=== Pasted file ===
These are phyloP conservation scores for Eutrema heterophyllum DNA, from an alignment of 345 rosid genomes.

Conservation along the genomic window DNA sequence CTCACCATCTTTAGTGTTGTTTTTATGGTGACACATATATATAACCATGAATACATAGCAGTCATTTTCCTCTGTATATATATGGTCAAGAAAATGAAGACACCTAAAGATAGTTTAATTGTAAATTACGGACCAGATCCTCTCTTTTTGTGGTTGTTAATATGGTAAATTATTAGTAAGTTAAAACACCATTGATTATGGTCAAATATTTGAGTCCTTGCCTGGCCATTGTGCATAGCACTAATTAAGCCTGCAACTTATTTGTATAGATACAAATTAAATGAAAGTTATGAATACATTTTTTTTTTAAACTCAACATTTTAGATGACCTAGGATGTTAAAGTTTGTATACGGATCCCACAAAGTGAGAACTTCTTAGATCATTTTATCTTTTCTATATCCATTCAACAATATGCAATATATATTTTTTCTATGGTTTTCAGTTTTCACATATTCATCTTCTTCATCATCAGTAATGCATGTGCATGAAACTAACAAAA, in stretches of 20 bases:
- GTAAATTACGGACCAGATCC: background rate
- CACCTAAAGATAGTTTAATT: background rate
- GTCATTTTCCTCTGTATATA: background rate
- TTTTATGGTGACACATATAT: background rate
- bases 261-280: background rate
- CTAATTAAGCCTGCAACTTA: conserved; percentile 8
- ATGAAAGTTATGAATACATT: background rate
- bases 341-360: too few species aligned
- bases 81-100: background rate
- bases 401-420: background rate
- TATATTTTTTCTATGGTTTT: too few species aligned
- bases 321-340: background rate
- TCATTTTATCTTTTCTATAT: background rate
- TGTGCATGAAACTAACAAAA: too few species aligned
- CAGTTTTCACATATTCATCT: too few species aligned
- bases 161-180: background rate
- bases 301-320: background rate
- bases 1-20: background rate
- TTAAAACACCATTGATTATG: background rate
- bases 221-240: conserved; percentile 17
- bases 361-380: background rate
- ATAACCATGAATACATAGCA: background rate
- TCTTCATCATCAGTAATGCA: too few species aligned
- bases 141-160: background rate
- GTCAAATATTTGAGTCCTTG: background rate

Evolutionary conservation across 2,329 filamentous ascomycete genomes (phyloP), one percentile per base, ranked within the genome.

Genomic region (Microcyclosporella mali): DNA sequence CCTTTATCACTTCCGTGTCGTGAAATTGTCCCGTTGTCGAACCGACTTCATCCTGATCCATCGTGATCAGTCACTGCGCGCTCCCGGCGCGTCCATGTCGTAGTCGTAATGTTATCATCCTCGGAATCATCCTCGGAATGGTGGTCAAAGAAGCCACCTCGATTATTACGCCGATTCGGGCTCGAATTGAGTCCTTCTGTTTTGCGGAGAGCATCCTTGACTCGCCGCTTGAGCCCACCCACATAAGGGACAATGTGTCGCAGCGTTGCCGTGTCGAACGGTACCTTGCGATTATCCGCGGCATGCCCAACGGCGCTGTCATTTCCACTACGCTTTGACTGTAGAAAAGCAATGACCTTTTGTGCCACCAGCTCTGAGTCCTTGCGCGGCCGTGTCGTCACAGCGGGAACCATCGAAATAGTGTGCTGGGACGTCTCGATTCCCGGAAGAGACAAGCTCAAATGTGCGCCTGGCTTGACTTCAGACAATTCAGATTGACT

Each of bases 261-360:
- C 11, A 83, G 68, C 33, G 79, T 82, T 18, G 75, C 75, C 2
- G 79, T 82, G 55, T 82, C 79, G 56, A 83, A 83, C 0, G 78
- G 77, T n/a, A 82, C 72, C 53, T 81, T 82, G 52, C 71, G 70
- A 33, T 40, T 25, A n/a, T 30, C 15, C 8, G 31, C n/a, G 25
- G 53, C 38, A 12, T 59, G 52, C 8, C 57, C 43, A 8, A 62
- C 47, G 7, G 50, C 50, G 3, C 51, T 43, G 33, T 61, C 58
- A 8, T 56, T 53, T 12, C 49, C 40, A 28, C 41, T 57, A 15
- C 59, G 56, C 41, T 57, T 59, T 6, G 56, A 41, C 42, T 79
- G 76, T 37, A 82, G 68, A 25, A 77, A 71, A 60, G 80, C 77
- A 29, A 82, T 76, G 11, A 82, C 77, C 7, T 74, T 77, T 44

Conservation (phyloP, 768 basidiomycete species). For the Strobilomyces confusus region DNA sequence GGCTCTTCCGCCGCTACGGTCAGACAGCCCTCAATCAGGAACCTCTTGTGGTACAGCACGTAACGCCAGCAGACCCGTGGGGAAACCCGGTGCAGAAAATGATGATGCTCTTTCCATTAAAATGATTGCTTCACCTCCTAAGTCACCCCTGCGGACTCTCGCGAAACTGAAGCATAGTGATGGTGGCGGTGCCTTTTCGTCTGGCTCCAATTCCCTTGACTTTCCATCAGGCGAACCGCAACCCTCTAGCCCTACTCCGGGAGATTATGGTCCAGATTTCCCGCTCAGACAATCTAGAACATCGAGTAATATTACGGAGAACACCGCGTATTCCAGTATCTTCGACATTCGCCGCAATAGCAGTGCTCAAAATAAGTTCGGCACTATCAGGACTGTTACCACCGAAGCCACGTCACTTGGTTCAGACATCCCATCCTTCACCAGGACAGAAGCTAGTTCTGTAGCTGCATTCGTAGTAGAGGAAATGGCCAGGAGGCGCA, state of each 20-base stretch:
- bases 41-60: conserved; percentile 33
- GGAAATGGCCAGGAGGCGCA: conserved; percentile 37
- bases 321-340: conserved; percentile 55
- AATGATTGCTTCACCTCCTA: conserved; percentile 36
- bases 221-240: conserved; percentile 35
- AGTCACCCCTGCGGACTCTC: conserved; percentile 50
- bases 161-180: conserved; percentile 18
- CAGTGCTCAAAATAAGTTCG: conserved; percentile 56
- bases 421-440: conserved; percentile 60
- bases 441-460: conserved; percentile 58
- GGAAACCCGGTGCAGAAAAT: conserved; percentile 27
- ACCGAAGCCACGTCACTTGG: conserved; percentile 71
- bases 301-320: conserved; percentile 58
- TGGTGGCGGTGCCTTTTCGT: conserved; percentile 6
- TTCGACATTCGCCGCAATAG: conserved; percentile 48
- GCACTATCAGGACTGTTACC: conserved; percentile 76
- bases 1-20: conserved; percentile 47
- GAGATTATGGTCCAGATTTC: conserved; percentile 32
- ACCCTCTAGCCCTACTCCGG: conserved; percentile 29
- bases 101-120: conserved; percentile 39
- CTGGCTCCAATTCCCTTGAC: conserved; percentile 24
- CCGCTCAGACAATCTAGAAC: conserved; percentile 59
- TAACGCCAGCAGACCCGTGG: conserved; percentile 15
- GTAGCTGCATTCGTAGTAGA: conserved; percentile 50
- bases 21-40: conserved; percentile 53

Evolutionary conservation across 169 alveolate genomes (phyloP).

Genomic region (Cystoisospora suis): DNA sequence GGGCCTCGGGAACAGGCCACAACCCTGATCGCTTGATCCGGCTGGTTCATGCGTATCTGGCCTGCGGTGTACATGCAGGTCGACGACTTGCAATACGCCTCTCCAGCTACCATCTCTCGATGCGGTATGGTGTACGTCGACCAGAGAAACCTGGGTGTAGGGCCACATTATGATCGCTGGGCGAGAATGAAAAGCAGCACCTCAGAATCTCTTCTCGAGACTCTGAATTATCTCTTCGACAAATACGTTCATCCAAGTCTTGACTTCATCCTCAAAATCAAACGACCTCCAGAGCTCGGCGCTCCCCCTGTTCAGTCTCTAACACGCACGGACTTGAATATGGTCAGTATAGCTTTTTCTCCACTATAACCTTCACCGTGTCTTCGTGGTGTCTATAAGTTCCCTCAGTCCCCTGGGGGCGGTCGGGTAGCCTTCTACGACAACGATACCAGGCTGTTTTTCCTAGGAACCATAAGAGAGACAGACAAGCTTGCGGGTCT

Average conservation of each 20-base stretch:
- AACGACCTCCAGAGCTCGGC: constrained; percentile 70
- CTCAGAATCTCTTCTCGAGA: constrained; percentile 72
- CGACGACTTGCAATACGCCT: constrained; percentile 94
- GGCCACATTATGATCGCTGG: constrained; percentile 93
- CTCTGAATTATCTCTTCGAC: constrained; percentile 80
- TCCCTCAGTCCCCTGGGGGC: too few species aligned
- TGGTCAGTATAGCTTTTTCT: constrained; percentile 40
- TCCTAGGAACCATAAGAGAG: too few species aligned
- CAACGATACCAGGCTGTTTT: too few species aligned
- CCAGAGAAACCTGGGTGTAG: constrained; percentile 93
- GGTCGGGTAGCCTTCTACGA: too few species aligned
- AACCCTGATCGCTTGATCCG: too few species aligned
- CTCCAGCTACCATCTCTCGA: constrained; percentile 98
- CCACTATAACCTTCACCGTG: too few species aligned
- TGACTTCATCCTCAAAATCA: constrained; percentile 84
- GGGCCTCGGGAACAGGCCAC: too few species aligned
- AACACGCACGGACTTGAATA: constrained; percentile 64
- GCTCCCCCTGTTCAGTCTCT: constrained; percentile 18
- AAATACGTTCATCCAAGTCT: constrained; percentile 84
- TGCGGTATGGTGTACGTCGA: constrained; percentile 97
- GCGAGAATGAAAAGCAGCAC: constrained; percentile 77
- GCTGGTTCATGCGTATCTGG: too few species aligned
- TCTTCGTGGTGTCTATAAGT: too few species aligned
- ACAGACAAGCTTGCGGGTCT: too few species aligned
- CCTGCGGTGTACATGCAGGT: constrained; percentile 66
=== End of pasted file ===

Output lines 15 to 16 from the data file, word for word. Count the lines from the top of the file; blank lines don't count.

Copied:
- TCATTTTATCTTTTCTATAT: background rate
- TGTGCATGAAACTAACAAAA: too few species aligned